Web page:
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gates of this city were, as St. John says, one entire pearl, and the foundation of the walls jasper, sapphire, calcedon, emerald, topaz, jacinth, amethyst, and other most precious stones: the streets of fine gold, so pure as it seemed crystal, joining in one substance the firmness of gold and transparency of crystal; and the beauty both of one and the other if all England were of sapphire, how would it amaze the world? How marvellous then will the holy city be, which, though extended over so many millions of leagues, is all of gold, pearl, and precious stones; or, to say better, of a matter of far more value, and peopled with such a multitude of beautiful citizens, who are as far above any imaginable number, as the capacity of the city is above any imaginable measure.
Of those incomparable riches, the blessed are not only to be lords, but kings; neither is this celestial measure, or this kingdom of heaven, less or poorer by having so many lords and kings; it is not like the kingdoms on earth, which permit but one king at once; and if divided, become of less power and majesty; but is of such condition, that it is wholly possessed by all in general, and by each one in particular; like the sun, which warms all and every one, and not one less because it warms many: the effects of riches are much greater and more noble in heaven, than they can be upon earth wealth may serve us here to maintain our power, honours, and delights: but all the gold in the world cannot free us from weakness, infamy, or pain; it cannot make a calenture not to afflict us, or that the pains of the head or gout do not molest us, or that cares and fears shall not break our sleep this only is to be had in heaven; where their power is so free from weakness, that one only angel, without army, guns, swords, or lance, could destroy at once one hundred and eighty thousand.
Besides, it is to be considered, that the great riches of the saints are not like those of the kings of the earth, drawn from the tributes imposed upon their vassals, which, though just, yet are not free from this ill condition; that what enricheth the prince, impoverishes the subject: the riches in heaven have no such blemish, they are burdensome to none; and what is given unto the servants of Christ, who reign in heaven, is not taken from any.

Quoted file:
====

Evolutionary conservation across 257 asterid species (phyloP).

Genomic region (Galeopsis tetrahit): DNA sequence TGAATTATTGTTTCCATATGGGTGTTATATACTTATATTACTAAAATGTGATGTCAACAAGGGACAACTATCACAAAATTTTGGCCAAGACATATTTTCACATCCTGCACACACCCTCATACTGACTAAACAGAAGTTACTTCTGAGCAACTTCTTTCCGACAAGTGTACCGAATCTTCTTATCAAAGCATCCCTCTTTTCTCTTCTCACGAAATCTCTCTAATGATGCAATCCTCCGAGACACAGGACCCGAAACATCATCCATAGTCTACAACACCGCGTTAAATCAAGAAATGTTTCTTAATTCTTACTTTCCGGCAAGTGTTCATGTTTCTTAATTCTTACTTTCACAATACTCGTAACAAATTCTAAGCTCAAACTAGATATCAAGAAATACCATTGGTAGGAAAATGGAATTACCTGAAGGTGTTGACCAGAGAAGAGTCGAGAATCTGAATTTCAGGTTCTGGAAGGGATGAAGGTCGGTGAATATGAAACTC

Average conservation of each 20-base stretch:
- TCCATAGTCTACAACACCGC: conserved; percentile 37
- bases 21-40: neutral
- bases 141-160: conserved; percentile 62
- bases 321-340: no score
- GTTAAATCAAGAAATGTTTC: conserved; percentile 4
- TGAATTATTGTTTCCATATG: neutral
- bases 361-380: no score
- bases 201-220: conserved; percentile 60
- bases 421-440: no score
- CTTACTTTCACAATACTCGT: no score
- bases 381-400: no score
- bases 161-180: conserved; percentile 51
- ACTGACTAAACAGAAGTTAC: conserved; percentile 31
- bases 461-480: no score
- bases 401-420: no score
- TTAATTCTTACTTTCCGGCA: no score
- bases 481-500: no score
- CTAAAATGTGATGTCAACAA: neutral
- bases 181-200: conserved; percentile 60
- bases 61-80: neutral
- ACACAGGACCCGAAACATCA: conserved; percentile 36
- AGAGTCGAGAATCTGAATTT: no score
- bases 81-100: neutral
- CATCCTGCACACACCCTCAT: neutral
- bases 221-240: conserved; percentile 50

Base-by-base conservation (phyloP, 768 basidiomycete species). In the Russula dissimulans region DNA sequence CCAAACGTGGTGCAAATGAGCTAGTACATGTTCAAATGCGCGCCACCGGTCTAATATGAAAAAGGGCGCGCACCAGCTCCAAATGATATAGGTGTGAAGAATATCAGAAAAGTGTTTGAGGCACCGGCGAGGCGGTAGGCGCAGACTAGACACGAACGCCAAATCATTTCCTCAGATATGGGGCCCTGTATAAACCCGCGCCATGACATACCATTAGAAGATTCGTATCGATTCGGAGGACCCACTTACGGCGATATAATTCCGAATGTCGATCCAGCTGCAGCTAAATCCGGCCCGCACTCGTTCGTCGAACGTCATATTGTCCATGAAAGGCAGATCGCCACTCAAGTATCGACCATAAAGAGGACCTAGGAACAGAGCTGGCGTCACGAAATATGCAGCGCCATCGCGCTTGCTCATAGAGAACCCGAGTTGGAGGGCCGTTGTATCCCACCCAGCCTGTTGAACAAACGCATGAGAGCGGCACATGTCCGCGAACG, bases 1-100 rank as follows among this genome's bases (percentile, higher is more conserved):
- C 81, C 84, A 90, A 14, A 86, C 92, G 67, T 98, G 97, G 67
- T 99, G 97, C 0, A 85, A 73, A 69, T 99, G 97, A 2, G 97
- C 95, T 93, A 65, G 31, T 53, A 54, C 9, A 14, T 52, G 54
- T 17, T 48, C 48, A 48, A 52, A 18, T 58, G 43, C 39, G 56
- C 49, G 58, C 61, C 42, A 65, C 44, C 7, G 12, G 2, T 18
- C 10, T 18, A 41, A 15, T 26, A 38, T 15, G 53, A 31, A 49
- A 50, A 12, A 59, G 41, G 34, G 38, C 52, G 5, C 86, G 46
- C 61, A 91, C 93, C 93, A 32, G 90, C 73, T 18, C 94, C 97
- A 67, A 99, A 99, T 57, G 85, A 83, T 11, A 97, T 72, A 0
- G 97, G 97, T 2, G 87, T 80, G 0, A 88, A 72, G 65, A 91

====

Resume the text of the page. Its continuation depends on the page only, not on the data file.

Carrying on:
b Reg. iv. 19.
If all the earth were of gold, and all the rivers of balsam, and all the rocks of precious stones, wouldst thou not say, that this is a great treasure? Know, that a treasure, which exceeds gold as far as gold doth dirt,-balsam, water,-or precious stones, pebbles,-remains as a reward for the just.
Wherefore we ought to lift up our souls, and alienate our affections from the frail felicity of these temporal goods of the earth, and say, with David," Glorious things are said of thee, thou city of God; whatsoever pains and poverty we suffer here, we shall receive in glory so much the greater riches."
How poor and narrow a heart must that Christian have, who confines his love to things present, sweating and toiling for a small part of the goods of this world, which itself is so little! Why doth he content himself with some patch of the earth, when he may be lord of the whole heavens! Let us not, therefore, who are to die to-morrow, afflict ourselves for that which may perish sooner than we : let us not toil to enjoy that which we are shortly to leave, but let us lay up our treasures in heaven, that kingdom of the blessed, where the riches, joys, and comforts are eternal, and can never be taken from us : I will, therefore, study to use this world with indifference, and shall not be puffed up when things succeed happily; nor dejected, when they fall out crossly, but shall bless God in all conditions; whether I abound or want, whether rich or poor, I will bless the Lord at all times; his praises shall be ever in my mouth: I shall never complain of the necessities of this life, since, though all things fail me, the means of my salvation will not fail me; for even that want may be a means to obtain it.